February 6, 2014 | Commentary on Bangladesh, Economy, Democracy and Human Rights

Bangladesh election backlash threatens economic progress

International attention has turned to Bangladesh after post-election turmoil threatens to destabilise and jeopardise democracy in this pivotal Muslim country, writes Lisa Curtis.

Bangladesh held national elections on January 5, 2014, that were marked by lack of participation by the main opposition party and its allies, violent clashes among rival supporters, and abysmally low voter turnout.

And without a credible mandate to remain in power, Prime Minister Sheikh Hasina’s ruling Awami League will face continuing protests from the main opposition, the Bangladesh National Party (BNP). Street violence will lead to greater political instability and potentially slow the economy which had recently begun to gain momentum.

The banning of the Islamist political party, Jamaat-e-Islami (JI), from the electoral process could drive the group and other Islamists to turn to violence.

Bangladesh is the fourth largest Muslim population in the world. It held regular elections for the last 20 years, except in 2007, when the military took power for nearly two years following escalating political violence and the failure of the major political parties to agree on modalities for holding elections.

A similar scenario developed in 2013 when the Sheikh Hasina government refused to step down in favour of a neutral caretaker government during the election period.

Rather than negotiating a solution with the centre-right BNP to end the political deadlock, Prime Minister Hasina moved forward with the election without opposition participation.

Half of the parliamentary seats went uncontested and turnout was around 30 – 35 per cent, significantly below the 86 per cent turnout at the 2008 election. The centre-left Awami League won 232 out of 300 parliamentary seats.

The current political crisis goes back to June 2011 when the Awami League government amended the constitution to allow it to remain in power during elections.

Adding to the political instability, the Bangladeshi courts announced at the end of January 2014 that the head of JI, Motiur Rahman Nizami, along with 13 others, will face the death penalty for smuggling arms to an Indian separatist group. Mr Nizami was Industry Minister in 2004 when the smuggled arms haul was discovered.

On December 12, 2013, the government executed senior JI leader Abdul Qader Mollah, provoking rioting among Islamists that led to five deaths in a 24-hour period.

The political volatility is likely to hamper Bangladesh’s economic outlook. Before the 2014 election, the opposition enforced a transportation blockade that led to violence and economic hardship for average Bangladeshis.

* Dairy farmers were hampered from getting their milk to processing and packaging plants in Dhaka, and staple food items like milk, butter, and vegetables became scarce in the capital.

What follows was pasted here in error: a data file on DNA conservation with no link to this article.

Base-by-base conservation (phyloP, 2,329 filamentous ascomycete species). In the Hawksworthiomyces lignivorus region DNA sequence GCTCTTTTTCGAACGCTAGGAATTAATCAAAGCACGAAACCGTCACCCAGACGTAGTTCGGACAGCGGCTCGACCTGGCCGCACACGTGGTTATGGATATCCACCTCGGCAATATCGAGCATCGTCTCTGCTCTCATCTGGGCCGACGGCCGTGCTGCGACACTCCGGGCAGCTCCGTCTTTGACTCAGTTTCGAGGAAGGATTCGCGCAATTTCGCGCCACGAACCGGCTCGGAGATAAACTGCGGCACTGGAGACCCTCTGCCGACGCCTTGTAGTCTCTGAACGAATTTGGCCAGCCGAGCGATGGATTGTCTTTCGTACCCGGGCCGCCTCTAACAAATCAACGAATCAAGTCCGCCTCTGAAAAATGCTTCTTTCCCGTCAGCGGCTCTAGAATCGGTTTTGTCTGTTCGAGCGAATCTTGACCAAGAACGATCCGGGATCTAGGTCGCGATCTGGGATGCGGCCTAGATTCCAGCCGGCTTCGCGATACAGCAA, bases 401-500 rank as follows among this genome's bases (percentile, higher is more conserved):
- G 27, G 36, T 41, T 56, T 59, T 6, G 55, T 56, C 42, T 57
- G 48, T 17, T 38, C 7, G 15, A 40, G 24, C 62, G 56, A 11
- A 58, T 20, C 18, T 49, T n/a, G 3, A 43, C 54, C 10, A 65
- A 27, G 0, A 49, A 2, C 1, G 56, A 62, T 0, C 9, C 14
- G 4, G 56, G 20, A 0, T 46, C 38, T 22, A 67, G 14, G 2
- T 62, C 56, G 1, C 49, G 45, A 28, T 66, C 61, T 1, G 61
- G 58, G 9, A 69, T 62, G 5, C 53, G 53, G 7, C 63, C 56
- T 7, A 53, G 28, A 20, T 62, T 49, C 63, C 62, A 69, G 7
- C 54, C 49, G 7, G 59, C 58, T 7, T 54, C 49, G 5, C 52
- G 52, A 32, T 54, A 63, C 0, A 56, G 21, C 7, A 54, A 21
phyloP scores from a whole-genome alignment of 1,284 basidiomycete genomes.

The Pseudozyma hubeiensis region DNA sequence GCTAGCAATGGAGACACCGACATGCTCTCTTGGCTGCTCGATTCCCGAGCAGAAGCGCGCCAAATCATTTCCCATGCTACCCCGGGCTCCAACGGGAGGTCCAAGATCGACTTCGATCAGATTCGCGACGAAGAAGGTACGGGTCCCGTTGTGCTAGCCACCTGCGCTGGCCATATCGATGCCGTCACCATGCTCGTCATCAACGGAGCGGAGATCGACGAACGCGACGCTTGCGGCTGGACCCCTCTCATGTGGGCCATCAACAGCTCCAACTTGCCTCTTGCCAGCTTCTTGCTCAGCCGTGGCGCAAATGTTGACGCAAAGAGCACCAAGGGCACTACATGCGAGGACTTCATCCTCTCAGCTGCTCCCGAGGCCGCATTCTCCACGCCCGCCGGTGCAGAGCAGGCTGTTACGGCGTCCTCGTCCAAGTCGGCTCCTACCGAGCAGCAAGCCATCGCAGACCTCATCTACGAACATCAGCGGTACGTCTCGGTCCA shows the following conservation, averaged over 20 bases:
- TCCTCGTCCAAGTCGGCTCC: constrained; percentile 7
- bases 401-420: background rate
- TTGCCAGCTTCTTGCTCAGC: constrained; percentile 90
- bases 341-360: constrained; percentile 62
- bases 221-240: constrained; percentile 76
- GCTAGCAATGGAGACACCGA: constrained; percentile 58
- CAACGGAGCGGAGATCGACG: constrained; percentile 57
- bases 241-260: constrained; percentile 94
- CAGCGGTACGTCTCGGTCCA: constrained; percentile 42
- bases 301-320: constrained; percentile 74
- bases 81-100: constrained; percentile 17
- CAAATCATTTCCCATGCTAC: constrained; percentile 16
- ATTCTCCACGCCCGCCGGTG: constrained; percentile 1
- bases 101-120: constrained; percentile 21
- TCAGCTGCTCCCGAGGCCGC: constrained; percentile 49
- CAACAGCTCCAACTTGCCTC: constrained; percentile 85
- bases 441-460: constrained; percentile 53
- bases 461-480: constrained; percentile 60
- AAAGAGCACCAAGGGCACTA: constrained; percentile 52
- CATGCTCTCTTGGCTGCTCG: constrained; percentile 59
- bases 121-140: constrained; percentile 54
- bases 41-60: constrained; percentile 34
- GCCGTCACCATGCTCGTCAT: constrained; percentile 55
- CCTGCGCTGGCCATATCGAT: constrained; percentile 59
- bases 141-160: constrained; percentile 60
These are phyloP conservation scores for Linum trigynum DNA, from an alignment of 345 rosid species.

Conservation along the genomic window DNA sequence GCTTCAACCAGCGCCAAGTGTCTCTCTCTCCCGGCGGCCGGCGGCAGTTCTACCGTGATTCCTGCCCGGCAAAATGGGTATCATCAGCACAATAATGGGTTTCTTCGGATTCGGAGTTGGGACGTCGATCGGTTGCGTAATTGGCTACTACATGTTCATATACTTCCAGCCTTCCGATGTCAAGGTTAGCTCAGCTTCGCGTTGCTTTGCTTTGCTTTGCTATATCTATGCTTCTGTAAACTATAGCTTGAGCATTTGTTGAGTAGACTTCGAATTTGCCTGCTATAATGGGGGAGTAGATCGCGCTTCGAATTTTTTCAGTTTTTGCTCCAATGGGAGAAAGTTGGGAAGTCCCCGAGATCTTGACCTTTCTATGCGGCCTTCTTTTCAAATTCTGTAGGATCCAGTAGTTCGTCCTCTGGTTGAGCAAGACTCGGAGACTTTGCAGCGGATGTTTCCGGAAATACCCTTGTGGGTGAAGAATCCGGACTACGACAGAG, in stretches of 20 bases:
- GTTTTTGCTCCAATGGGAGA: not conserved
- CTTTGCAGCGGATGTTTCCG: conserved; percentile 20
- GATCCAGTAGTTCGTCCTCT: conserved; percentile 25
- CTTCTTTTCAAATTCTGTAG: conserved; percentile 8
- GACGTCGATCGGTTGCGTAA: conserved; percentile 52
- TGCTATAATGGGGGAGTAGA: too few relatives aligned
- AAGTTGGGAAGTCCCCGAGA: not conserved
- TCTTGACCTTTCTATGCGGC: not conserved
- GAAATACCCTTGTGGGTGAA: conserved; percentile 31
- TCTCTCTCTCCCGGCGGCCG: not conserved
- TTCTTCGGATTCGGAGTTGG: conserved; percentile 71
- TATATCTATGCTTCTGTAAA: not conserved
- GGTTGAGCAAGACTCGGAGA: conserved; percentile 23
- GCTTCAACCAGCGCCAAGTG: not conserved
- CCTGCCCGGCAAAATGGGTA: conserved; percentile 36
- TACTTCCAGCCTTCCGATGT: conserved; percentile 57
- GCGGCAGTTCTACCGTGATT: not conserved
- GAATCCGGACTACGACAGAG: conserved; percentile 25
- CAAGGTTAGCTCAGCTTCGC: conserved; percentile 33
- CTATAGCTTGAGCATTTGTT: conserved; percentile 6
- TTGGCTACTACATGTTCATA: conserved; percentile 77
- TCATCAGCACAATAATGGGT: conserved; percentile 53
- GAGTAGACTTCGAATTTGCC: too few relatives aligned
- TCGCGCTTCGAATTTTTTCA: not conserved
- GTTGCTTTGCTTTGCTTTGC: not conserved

* The garment industry – which accounts for over 75 per cent of the country’s exports – had difficulty meeting delivery schedules to international buyers. Nearly 150 people were killed in violence related to the transport blockade since October 2013.

Bangladesh has made notable social and economic gains over the last decade. Life expectancy has increased by ten years, infant mortality has decreased by nearly two-thirds, female literacy has doubled, and economic growth has averaged around five per cent annually. Continued political violence and unrest will almost certainly slow Bangladesh’s economic momentum.

But if violence surges and/or the economy takes a considerable dive because of the instability, the army may feel it has no choice other than to take charge, albeit on a temporary basis.

The intense pressure Prime Minister Hasina is putting on the JI is likely to backfire.

Islamist groups throughout the country could start to view themselves as under mortal threat from the government and decide to band together around a violent agenda. With their backs increasingly up against the wall and with no opportunity to play a role within the political process, they may calculate they have little to lose by attacking the government.

There will be little enthusiasm in the US for maintaining robust aid programmes to Bangladesh when democracy is being thwarted by the current regime. Until the democratic process is restored, US aid to Bangladesh will be at risk.

It is likely that 2014 will bring increased international attention to Bangladesh – not for its recent economic gains – but because its democratic shortcomings threaten to derail social and economic progress made over the last several years.

 - Lisa Curtis is a Senior Research Fellow at The Heritage Foundation

About the Author

Lisa Curtis Senior Research Fellow
Asian Studies Center

Originally appeared in World Review